Missouri Supreme Court weighs who can appeal on state health regulations
The Missouri Supreme Court is considering a case that sharply curtailed the authority of local health officials to address public health emergencies.
The high court heard arguments in the case Wednesday, most of which focused on the right of local governments to appeal the case even though they were not a party to the initial lawsuit. The court will issue its ruling at a later date.
In December 2020, a group of St. Louis County residents and business owners upset with local COVID-related restrictions sued the Missouri Department of Health and Senior Services. They argued that the state regulations that the county was using to issue those restrictions were invalid.
One of the plaintiffs, Ben Brown, is now a Republican state senator from Washington, Missouri. He owns a restaurant, Satchmo’s, that had been affected by the stay-at-home orders and capacity restrictions.
Judge Daniel Green agreed and threw out the regulationsin an opinion issued in November 2021. Then-Attorney General Eric Schmitt, at the time a candidate for U.S. Senate, did not appeal Green’s decision.
A group of local governments and public health officials, including St. Louis and Jackson counties, asked Green to allow them to join the case and defend the regulations. He declined, as did an appeals court. The Supreme Court agreed to take the case in January.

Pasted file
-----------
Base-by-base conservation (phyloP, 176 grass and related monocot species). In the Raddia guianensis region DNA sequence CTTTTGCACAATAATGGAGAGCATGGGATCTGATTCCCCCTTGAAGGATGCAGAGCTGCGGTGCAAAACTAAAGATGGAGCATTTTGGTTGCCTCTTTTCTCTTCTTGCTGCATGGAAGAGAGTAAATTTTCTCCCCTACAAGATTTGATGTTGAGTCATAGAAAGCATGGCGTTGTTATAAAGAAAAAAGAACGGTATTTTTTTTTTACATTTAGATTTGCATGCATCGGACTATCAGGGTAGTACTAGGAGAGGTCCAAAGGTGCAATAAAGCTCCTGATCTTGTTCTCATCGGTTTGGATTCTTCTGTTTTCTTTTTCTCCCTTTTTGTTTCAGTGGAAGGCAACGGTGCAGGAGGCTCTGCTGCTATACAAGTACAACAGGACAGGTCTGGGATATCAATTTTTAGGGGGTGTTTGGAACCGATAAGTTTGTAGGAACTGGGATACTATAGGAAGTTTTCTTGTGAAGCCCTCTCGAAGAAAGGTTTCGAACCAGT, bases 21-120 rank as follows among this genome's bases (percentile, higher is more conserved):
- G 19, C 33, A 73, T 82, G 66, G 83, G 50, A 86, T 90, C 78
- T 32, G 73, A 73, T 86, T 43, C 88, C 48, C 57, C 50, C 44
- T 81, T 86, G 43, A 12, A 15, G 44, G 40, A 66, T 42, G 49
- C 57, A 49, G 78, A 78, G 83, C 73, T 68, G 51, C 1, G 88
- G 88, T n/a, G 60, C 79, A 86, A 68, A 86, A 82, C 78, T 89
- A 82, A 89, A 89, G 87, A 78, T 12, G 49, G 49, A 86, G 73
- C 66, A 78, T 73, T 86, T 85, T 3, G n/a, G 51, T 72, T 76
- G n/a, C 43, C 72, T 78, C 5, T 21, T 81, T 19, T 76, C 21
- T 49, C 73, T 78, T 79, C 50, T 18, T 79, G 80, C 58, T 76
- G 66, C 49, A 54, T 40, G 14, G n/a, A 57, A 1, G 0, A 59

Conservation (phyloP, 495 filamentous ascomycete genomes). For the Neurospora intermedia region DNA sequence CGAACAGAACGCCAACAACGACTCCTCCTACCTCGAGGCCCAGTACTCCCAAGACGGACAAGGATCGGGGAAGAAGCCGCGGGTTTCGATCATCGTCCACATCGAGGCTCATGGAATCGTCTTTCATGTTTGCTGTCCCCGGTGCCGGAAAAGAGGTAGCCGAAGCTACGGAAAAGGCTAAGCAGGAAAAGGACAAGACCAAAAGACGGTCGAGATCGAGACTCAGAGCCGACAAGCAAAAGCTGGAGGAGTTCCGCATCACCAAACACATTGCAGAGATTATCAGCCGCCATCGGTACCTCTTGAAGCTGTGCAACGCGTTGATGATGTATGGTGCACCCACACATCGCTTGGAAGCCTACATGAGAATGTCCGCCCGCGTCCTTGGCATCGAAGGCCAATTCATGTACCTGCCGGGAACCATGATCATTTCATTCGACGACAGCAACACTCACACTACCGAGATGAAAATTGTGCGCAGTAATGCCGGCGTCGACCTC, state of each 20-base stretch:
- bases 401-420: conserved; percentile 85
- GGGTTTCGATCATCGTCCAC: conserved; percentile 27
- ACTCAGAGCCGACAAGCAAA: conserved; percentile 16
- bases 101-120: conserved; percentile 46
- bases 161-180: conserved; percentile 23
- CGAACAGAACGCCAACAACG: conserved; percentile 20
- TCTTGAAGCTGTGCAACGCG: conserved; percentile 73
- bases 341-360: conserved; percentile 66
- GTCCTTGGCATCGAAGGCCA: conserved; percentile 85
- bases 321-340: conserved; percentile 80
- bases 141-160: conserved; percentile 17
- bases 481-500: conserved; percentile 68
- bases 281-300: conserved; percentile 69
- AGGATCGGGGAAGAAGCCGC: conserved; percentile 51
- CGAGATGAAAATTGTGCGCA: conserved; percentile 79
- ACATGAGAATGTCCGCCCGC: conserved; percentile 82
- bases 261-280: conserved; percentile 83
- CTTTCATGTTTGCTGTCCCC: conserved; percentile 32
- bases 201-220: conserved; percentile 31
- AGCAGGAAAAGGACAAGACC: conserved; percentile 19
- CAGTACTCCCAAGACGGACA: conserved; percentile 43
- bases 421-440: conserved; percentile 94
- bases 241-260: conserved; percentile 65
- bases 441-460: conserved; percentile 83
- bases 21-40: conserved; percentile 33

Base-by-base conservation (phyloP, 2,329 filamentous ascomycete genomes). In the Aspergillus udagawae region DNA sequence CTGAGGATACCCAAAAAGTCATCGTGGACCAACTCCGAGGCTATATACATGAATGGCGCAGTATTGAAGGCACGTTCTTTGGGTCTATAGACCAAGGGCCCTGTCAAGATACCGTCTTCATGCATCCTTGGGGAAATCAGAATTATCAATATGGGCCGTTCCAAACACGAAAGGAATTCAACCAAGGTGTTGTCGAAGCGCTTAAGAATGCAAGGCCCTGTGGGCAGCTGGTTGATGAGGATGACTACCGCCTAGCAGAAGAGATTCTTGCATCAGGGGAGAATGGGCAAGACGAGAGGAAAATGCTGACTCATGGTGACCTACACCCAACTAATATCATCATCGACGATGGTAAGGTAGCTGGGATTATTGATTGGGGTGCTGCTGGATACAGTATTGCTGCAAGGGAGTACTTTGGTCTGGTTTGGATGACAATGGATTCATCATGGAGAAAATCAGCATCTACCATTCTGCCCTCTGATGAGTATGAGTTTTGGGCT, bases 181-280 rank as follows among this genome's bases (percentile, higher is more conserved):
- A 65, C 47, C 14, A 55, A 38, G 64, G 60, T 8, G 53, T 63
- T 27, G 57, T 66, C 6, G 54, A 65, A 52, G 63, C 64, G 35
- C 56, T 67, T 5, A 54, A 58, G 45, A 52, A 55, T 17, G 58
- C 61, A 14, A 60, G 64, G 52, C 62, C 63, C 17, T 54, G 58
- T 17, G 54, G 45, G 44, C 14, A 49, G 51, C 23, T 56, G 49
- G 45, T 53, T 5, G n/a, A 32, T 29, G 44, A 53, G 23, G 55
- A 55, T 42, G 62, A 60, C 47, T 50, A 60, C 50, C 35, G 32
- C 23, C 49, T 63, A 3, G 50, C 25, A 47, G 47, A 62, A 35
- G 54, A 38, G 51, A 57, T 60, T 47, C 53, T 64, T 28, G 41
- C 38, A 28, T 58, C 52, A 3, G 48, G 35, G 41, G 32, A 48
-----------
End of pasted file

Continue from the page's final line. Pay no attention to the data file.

In briefs filed with the court, Kimberly Mathis, the attorney for those challenging the regulations, pointed out that the attorney general’s office is in charge of litigation strategy for the state and that the decision to appeal “certainly does not belong to attorney retained by a politically motivated county executive with excess federal ARPA funds and an unlimited budget,” a reference to Democrat Sam Page of St. Louis County.
Mathis also argued that the local governments waited too long to get involved in the case, as they were clearly paying attention from the beginning.
“Allowing an intervention for the purposes of appealing a judgment after the parties in interest [DHSS and those who challenged the regulations] made a decision to no longer pursue the case on appeal is prejudicial” to those parties, she wrote.
Neal Perryman, an attorney for the local governments, said it was true that his clients had been aware of the case from the beginning. But he said there was no need for them to try to get involved earlier because Schmitt’s office adequately defended the rules in Green’s courtroom and they expected the attorney general to appeal the ruling.
“I didn’t hear a single word from the state about whether these regulations are valid or not,” Perryman said. “This is the second time I’ve asked, ‘What’s your position?’ I think it’s really telling that we’re talking about whether someone can trust the attorney general.”
Maria Lanahan, who represented the attorney general, did not address the office’s decision to not appeal. But she agreed with the challengers that the local governments asked to become involved in the case too late.
“At the time of the intervention, the counties had both rescinded their mask mandates, and so they had no county laws that relied on the invalidated regulations,” she said.
Perryman said the invalidated regulations, some of which have been around since the 1940s, extend far beyond COVID-19 mandates.
“The state set up a system where this is fast action in local areas to deal with things like Ebola or Spanish flu,” he said. “Let’s hope we don’t have this again for 100 years.”
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